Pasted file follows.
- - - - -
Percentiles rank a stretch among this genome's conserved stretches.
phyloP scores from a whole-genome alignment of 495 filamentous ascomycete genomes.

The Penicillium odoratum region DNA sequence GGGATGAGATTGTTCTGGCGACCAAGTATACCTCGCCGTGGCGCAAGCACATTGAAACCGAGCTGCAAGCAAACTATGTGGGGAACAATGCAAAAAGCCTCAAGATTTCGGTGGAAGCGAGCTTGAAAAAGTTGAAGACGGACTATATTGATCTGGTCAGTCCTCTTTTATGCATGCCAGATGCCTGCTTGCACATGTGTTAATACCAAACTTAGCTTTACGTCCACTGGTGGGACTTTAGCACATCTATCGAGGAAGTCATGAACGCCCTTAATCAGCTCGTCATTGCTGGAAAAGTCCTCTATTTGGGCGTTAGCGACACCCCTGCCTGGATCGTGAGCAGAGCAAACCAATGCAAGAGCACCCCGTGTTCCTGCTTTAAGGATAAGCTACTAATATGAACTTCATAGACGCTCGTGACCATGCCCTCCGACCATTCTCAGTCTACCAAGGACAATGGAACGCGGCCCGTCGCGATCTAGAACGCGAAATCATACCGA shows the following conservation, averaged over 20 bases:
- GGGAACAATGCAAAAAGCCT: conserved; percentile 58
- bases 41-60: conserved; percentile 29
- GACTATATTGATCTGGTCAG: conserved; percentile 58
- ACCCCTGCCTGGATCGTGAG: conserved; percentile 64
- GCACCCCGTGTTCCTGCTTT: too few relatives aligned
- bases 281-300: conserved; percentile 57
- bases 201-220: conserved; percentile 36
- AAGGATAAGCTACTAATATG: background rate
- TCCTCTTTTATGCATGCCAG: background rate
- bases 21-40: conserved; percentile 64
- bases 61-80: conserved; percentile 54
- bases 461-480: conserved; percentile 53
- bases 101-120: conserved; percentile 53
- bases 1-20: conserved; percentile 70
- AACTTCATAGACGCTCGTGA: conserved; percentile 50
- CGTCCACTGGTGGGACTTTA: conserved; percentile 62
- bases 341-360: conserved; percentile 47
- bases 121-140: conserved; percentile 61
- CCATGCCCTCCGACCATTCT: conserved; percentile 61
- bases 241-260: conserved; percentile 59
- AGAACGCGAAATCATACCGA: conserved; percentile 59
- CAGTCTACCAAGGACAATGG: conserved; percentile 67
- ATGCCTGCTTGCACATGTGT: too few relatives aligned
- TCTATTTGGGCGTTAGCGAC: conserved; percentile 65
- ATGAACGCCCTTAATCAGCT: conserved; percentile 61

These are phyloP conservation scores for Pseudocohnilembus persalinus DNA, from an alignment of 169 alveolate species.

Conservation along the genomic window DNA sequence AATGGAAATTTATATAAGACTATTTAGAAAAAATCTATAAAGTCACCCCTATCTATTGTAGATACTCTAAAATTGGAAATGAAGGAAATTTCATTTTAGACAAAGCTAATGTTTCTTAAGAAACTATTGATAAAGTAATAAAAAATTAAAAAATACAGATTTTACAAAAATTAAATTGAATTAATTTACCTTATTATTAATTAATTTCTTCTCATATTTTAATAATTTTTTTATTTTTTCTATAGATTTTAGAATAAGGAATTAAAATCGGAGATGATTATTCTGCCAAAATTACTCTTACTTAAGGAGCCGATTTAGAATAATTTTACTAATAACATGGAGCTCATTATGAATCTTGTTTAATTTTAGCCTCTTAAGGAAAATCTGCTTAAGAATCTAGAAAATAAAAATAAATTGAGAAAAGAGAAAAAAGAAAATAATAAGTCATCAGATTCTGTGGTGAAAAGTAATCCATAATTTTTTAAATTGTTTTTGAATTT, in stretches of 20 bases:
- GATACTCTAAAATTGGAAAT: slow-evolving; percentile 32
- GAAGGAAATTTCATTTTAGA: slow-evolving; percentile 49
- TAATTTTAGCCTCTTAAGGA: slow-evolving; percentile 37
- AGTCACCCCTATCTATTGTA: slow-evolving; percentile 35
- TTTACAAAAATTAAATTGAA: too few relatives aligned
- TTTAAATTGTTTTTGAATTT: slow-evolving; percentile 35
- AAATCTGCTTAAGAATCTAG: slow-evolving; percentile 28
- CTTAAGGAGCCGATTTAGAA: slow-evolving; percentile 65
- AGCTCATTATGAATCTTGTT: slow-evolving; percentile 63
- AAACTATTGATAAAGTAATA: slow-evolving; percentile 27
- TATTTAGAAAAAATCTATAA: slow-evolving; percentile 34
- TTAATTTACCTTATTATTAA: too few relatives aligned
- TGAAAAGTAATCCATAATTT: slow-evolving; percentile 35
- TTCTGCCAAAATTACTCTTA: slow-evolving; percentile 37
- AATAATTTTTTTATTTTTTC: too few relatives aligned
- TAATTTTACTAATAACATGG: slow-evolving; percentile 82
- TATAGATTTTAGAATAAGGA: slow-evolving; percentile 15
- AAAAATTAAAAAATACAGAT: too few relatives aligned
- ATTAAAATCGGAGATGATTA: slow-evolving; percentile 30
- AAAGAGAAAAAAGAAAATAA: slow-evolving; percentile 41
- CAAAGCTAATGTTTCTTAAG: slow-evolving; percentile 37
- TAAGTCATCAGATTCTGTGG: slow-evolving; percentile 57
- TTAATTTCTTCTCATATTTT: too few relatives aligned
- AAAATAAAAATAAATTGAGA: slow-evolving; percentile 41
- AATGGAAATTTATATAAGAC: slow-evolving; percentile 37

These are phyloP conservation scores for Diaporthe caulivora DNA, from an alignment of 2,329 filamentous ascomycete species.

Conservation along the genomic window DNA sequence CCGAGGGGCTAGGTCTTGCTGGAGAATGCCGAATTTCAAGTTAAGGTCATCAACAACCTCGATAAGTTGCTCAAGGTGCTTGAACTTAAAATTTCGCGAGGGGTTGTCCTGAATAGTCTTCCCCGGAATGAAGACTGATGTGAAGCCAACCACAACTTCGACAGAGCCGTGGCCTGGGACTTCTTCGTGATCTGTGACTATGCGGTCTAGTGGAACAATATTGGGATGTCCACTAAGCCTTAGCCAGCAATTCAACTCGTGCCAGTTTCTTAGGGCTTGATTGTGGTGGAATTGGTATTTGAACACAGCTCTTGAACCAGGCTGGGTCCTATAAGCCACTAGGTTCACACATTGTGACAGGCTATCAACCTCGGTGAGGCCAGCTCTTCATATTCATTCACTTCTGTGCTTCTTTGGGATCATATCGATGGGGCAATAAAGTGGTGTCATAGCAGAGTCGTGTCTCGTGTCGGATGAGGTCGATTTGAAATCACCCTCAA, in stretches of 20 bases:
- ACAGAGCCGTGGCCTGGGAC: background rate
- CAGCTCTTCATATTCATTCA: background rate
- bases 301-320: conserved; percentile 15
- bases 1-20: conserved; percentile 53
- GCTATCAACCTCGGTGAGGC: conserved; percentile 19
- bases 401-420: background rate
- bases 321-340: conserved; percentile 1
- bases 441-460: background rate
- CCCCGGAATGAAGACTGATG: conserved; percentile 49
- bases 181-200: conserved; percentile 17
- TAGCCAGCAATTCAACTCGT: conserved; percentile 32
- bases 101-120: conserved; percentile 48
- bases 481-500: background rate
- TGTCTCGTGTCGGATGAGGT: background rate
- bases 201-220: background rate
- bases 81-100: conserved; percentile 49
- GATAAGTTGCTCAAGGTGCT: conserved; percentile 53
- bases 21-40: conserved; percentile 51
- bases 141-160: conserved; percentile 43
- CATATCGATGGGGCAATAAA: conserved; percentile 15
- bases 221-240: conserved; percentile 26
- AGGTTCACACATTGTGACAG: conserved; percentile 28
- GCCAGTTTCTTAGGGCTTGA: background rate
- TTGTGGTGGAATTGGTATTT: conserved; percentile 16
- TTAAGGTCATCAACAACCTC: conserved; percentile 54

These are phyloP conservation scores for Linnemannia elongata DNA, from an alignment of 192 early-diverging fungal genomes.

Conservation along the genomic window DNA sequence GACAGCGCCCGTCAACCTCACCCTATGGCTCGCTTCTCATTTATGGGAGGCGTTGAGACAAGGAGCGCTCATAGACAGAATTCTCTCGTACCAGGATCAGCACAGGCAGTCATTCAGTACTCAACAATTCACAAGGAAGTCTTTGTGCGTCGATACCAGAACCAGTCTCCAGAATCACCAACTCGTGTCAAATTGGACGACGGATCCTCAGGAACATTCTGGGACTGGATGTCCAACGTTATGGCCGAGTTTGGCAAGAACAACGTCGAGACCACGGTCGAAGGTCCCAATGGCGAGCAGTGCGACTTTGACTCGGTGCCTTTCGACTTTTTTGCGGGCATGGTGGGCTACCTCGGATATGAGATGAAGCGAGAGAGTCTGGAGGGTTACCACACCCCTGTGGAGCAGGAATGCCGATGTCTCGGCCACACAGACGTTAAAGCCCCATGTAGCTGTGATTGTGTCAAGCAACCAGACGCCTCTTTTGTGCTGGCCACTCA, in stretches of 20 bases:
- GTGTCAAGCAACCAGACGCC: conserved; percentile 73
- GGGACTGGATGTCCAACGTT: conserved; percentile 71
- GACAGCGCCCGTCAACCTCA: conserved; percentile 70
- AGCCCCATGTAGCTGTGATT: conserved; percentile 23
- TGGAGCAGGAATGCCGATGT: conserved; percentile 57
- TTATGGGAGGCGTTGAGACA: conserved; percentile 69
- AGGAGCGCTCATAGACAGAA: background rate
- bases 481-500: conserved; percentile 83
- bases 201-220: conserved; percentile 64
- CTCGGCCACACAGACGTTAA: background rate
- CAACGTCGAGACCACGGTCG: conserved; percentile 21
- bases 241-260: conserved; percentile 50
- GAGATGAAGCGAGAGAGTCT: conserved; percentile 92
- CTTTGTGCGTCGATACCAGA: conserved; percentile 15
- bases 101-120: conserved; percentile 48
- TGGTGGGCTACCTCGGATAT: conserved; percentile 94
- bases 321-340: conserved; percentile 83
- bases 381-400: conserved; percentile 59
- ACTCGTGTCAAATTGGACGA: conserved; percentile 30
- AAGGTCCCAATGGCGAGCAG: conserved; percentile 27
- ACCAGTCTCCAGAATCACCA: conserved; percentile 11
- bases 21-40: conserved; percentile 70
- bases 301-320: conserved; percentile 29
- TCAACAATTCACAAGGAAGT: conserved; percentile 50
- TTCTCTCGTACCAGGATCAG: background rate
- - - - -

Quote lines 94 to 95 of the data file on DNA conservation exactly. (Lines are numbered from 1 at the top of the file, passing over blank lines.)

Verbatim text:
- CTCGGCCACACAGACGTTAA: background rate
- CAACGTCGAGACCACGGTCG: conserved; percentile 21